Union also introduced the rail ferries Aramoana and Aranui on the Wellington-Picton run, taken over by NZ Railways in 1971.  

But back to the Union Steam Ship Co's role in Nelson shipping. ln the middle years of the 20th century the Union Co. operated a big fleet of smaller freighters between NZ and Australia. One of Port Nelson's Shipping Service Managers, John Westbrooke, served on two of these, the Karamu and Waikare: "At one stage the Union Co had 63 freighters," he recalls. "A high percentage would have been on the trans-Tasman run, mainly out of Tauranga. They still referred to the trade then as ‘Inter-Colonial!"

Union was out of the coastal shipping picture at Port Nelson, at this stage, but in March 1982, the Union Nelson replaced Anchor's ageing freighter Titoki, offering a fully containerised coastal service with calls at New Plymouth, Lyttelton, Nelson and Onehunga. It brought in sugar for the Griffins' factory  and the Apple and Pear Board cannery, fruit trays, building materials and other general cargo. On the return trip north it took canned and frozen fish, cans of fruit and stone chips to be used in making roof tiles. This service continued until 1985, when it was abandoned due to falling cargo - a victim of the Cook Strait rail ferry service.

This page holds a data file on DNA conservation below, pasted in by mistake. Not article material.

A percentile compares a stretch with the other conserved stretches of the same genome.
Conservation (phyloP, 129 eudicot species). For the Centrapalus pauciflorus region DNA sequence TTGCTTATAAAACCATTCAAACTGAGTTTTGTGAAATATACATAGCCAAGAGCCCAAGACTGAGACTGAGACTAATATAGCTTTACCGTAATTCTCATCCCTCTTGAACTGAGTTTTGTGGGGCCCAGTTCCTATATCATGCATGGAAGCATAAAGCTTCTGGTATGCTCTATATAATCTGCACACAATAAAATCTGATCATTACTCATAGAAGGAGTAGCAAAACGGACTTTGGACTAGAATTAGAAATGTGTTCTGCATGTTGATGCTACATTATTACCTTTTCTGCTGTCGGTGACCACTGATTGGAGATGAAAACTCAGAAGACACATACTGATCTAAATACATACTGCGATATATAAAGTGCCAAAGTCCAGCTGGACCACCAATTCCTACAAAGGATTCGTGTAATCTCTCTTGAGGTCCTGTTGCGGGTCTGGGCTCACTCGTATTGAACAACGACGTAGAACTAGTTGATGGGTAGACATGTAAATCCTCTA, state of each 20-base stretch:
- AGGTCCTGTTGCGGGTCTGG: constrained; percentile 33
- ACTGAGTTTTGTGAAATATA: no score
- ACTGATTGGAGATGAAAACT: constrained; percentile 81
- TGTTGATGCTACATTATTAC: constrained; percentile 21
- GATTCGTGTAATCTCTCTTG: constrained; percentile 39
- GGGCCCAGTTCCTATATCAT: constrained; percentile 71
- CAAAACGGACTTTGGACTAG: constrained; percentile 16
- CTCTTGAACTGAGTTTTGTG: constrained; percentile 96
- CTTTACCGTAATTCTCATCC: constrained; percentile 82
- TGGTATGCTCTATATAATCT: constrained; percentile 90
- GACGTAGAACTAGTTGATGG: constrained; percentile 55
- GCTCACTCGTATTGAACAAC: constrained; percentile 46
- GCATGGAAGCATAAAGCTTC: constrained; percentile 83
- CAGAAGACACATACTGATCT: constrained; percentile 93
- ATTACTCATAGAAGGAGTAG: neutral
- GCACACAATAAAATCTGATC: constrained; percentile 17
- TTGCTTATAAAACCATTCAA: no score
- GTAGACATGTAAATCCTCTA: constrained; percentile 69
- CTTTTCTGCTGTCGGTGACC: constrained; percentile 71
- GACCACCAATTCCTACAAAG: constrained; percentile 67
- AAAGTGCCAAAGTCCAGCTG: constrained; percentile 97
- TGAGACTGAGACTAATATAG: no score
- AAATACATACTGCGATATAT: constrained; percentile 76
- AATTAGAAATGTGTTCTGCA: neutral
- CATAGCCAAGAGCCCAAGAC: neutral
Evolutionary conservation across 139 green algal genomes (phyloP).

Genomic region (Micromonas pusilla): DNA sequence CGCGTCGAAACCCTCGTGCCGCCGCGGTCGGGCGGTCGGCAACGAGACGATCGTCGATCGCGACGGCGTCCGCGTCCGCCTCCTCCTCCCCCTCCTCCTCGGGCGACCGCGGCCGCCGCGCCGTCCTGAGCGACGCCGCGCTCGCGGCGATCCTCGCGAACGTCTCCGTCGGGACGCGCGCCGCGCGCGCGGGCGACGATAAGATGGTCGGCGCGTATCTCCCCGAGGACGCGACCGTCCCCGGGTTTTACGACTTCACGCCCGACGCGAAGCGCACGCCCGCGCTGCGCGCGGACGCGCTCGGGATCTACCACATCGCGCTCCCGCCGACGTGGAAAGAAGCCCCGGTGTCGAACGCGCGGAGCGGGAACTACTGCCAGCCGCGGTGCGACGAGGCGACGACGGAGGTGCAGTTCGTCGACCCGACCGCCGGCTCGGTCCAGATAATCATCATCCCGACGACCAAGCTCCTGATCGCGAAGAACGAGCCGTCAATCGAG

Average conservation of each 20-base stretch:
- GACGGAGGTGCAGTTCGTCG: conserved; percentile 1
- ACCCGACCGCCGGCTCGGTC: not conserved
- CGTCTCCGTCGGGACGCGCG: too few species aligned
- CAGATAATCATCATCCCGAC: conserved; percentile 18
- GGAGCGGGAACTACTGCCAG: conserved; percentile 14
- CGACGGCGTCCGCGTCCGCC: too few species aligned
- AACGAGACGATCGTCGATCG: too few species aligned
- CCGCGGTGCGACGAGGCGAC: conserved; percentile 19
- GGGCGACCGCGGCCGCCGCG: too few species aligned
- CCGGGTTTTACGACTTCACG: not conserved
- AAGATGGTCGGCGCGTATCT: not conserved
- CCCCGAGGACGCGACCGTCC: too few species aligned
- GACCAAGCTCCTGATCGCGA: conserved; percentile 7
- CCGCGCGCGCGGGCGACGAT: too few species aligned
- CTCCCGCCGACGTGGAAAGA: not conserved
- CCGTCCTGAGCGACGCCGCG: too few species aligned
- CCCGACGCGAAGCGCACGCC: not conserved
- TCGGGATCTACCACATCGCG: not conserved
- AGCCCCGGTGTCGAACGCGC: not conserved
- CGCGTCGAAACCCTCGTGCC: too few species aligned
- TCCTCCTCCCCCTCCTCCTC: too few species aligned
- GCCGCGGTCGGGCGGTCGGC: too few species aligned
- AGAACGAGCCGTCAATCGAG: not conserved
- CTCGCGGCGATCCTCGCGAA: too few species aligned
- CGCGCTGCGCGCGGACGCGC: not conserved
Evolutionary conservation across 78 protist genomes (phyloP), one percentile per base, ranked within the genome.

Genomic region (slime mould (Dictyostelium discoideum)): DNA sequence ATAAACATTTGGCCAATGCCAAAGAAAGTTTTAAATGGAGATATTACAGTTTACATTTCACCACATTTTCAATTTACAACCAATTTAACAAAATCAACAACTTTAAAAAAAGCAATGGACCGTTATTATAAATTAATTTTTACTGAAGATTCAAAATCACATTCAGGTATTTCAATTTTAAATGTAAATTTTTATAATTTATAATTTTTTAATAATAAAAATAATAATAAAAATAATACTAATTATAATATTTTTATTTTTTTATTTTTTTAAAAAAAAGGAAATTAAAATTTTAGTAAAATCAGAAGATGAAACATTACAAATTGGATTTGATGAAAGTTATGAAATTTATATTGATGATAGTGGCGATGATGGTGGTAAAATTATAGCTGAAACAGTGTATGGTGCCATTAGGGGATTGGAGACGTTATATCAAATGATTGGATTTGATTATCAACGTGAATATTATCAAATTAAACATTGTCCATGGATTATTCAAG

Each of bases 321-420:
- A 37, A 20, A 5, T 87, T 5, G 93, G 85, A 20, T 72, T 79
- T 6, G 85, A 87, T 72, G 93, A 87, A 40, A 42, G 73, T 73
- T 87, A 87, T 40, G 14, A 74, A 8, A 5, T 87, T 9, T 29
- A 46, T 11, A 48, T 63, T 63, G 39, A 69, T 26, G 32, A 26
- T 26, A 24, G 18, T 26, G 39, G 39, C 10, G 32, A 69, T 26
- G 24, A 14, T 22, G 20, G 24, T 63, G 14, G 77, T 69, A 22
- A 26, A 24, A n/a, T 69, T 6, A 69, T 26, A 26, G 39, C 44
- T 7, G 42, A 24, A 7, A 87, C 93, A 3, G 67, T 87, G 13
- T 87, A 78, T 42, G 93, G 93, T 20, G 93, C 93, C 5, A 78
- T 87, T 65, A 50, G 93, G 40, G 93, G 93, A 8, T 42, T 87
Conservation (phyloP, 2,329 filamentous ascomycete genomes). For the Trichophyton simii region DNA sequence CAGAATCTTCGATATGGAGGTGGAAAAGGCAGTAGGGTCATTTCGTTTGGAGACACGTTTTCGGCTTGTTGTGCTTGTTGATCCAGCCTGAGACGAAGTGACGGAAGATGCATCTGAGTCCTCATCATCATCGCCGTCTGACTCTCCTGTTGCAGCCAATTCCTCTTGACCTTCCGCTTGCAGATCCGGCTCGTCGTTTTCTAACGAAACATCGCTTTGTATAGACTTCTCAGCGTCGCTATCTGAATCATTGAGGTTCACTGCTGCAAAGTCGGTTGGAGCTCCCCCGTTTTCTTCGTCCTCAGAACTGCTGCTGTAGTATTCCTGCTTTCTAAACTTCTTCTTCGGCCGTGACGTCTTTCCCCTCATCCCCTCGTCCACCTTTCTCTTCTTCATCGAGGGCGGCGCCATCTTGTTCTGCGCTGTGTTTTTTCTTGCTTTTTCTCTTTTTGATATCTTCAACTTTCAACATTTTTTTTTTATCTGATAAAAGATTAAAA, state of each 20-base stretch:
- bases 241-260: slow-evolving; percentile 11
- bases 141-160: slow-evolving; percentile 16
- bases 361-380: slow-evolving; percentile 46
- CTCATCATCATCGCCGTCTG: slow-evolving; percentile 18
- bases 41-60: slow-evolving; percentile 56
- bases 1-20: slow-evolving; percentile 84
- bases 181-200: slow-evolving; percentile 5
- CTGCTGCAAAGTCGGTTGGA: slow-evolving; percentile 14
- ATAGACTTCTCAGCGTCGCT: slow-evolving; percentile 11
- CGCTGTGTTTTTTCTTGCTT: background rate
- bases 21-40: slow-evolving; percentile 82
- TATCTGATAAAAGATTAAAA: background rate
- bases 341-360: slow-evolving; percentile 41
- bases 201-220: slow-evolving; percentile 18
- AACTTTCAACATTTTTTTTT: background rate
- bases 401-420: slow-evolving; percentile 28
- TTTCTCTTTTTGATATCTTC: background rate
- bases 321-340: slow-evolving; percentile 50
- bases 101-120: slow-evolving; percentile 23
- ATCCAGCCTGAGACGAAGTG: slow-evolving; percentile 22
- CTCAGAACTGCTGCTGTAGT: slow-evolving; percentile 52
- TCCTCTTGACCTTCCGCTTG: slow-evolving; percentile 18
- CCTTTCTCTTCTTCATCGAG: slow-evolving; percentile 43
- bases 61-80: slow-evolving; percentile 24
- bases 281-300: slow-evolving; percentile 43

Meantime, on the trans-Tasman front, the Nelson Harbour Board built a linkspan at Brunt Quay in 1976 for the ships Union Lyttelton and Union Sydney. But by 1982 this was made obsolete when the service was taken over by the Union Endeavour, capable of carrying over 1000 containers and with six 25-tonne cranes to lift them on and off.